kshetragnya chaapi maam viddhi sarvakshetreshu bhaarata |
kshetrakshetragnayorjnyaanam yattajgnyaanam matam mama || 2 ||

 
And also, understand that I am the knower of all fields, O Bhaarata. That knowledge which pertains to the field and its knower, in my opinion, that is (real) knowledge.
 
kshetragnya : knower of the field
cha : and
api : also
maam : I
viddhi : understand
sarvakshetreshu : all fields
bhaarata : O Bhaarata
kshetrakshetragnayoho : field and its knower
jnyaanam : knowledge
yat : that which
tat : that
jnyaanam : knowledge
matam : opinion
mama : my
 
Shri Krishna began the previous chapter by defining two terms: kshetra which means field, and kshetragnya which means the knower of the field, one who knows himself as distinct from the field. In this shloka, Shri Krishna uses these terms to indicate the identity or oneness of the kshetragnya in all kshetras. Let us try to understand this very important point. Like Arjuna did in the first chapter, most of us consider our self, our “I”, as this body, and therefore get stuck in the sorrows of this world. As we understand the message of the first six chapters, we understand that we are the eternal essence which is different than our body. We then understand from the next six chapters that Ishvara is the foundation of this world as the lower Prakriti or matter, and higher Prakriti or consciousness. Now, in this shloka, Shri Krishna says that there is no such distinction between the individual eternal essence and the foundation of this world. There is only one kshetragnya, and any notion of separation is illusory, caused by avidyaa or ignorance. This is the great statement, the mahaa vaakya “Tat Tvam Asi” of the Vedas. You and Ishvara are the same in essence, there is no difference.
 
When we first hear someone say that we are the same as Ishvara, we don’t find it quite logical. We say, how can a body that is five feet eight inches tall be the same as Ishvara who is large enough to contain all the planets and stars of the universe within him? To answer this, we have to first remember that “Tat Tvam Asi” is not meant to be taken literally. Again, let us proceed step by step. First, let us understand the term “upaadhi”. It means something that limits or conditions a more general thing. A wave is an upaadhi of water. A light bulb is an upaadhi of electricity. An ornament is an upaadhi of gold. We can obtain the general thing that the upaadhi limits or hides by a process of mental removal. Mentally remove the wave, and you get water. Mentally remove the bulb, you get electricity. Mentally remove the ornament, you get gold. We can take this even further. Mentally remove the labels Mercedes Benz and Maruti 800 from the word car, and you get metal, rubber, petrol and plastic. Mentally remove the labels Indian and American from the word person, and you get flesh, bones and blood.
 
Now, having undersood what an upaadhi is, and how it can be mentally removed, let us proceed to understand what the word “Asi” in “Tat Tvam Asi” indicates. It is not to be literally interpreted as Tvam (You) Asi (are equal to) Tat (Ishvara). Asi means “are equal to, when you remove the upaadhi”. If we apply this meaning, the mahaa vaakya reads : Tvam (You) Asi (are equal to) Tat (Ishvara) when you remove both the upaadhis of You and Ishvara. I as a human have the upaadhi of the physical body and everything it contains. Ishvara has the upaadhi of the entire universe in its visible form including all the trees, plants, animals, people, stars, planets etc that we see with our senses. If we mentally remove our body as an upaadhi, and we also mentally remove the visible universe as an upaadhi, we are left with the same eternal essence in both cases. That same eternal essence, that same kshetragnya, is present in all kshetras, which are the same as upaadhis.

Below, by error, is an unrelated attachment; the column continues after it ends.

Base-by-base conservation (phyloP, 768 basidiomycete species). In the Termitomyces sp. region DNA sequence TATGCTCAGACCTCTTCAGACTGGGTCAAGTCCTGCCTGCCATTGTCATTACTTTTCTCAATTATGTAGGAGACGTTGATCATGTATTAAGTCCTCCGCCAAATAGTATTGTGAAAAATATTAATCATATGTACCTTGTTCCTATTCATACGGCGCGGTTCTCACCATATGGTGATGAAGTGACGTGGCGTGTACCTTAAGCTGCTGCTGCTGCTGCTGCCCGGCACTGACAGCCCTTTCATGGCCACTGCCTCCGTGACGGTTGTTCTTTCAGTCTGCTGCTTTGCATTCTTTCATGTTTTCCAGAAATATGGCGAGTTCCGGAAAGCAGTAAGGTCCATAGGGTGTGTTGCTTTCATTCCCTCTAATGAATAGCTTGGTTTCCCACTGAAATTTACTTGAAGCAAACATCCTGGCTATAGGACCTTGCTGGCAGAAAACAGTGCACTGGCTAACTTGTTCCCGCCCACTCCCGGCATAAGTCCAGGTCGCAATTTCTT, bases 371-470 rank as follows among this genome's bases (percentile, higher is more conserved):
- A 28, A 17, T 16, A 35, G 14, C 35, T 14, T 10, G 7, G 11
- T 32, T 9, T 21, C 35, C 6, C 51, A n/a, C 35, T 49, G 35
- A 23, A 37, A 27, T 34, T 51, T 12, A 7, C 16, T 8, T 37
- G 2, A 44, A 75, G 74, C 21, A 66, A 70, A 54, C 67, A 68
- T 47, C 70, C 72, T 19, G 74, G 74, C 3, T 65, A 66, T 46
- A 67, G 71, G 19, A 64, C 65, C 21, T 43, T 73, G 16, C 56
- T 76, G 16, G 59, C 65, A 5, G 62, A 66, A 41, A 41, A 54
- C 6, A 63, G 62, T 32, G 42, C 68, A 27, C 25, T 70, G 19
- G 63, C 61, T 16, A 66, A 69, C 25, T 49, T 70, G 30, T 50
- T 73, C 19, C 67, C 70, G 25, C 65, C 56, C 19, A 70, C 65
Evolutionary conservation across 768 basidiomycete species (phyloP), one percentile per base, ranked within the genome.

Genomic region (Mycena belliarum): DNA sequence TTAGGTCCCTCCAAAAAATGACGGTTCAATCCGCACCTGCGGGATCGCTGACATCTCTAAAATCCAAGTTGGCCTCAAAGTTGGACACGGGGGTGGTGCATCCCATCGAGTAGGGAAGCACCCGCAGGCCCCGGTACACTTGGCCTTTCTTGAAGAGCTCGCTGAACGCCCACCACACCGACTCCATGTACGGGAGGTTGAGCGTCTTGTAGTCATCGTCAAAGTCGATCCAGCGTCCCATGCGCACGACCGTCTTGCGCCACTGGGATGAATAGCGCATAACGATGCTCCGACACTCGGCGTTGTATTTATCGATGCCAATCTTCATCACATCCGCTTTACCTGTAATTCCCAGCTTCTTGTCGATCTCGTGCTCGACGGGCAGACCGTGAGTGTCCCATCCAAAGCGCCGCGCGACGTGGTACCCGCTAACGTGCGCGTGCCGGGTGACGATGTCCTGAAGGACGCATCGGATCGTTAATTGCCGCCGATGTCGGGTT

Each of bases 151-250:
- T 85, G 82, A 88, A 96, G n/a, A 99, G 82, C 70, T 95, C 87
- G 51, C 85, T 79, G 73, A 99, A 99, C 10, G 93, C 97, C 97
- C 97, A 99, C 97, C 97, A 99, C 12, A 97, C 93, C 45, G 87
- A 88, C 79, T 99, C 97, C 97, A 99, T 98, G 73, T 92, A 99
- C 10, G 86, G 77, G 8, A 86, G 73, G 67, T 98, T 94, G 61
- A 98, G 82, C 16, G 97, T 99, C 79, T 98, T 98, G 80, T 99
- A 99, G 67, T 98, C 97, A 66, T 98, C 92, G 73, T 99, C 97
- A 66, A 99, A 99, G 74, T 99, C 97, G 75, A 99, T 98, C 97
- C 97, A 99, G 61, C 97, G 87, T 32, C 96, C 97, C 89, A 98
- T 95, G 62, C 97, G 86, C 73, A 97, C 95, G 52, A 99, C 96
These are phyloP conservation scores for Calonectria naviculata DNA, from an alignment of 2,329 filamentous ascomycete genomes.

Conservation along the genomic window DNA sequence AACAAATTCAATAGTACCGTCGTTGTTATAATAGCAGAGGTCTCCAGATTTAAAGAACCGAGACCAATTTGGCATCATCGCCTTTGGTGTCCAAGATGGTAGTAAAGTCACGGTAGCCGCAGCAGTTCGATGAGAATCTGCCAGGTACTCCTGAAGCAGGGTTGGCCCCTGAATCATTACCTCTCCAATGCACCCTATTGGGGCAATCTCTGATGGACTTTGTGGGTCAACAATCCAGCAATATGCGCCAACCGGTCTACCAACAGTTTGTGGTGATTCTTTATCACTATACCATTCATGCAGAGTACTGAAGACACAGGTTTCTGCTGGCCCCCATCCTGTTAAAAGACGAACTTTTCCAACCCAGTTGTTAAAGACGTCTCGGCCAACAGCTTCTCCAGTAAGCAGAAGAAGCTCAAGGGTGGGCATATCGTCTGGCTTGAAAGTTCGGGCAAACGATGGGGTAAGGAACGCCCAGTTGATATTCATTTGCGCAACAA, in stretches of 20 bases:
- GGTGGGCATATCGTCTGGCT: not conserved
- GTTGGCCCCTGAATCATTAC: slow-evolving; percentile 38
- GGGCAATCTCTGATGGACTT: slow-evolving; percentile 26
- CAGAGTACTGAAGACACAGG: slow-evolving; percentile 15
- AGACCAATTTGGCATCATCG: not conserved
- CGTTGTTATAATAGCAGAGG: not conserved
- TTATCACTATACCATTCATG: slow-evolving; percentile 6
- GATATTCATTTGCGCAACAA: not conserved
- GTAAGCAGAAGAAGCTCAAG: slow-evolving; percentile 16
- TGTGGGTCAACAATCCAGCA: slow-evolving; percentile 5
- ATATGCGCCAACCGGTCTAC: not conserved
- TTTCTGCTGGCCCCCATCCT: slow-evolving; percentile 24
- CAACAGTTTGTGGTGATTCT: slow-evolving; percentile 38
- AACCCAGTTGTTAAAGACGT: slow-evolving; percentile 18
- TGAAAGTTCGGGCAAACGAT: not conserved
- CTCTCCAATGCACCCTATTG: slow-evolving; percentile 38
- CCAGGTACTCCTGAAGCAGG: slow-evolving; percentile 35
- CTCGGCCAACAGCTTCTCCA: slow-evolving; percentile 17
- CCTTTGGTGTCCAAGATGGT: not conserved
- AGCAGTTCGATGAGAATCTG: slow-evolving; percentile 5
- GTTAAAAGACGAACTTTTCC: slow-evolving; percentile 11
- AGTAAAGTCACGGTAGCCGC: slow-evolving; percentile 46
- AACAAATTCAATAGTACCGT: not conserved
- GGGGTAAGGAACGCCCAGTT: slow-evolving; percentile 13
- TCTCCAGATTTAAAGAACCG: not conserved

Another meaning of the word “upaadhi” is title or qualification, which can help us understand this shloka in a different way. Let’s say there are two brothers in a house. One of them has a PhD in physics, and the other is a manager in a multinational. When each of them is in their respective offices, they use their titles as part of their job responsibilities. But when they perform a pooja or a holy ritual, lets say, they mentally remove their upaadhis or titles. If they did not remove their titles, their conversation would go like this: “Hey PhD in physics, do this. Hey manager, pour the clarified butter”. They would never see that they are really the same family under the titles that seemingly create differences. This means that removing upaadhis to realize our oneness with Ishvara can be difficult, but it is not impossible. We know how to remove small upaadhis. Shri Krishna will teach us how to remove the biggest upaadhis in this chapter through practical techniques. He says that ultimately, knowledge of the kshetragnya, the kshetras or upaadhis, and how to realize oneness under the kshetras, is the ultimate knowledge that one has to learn, and not any other type of knowledge.

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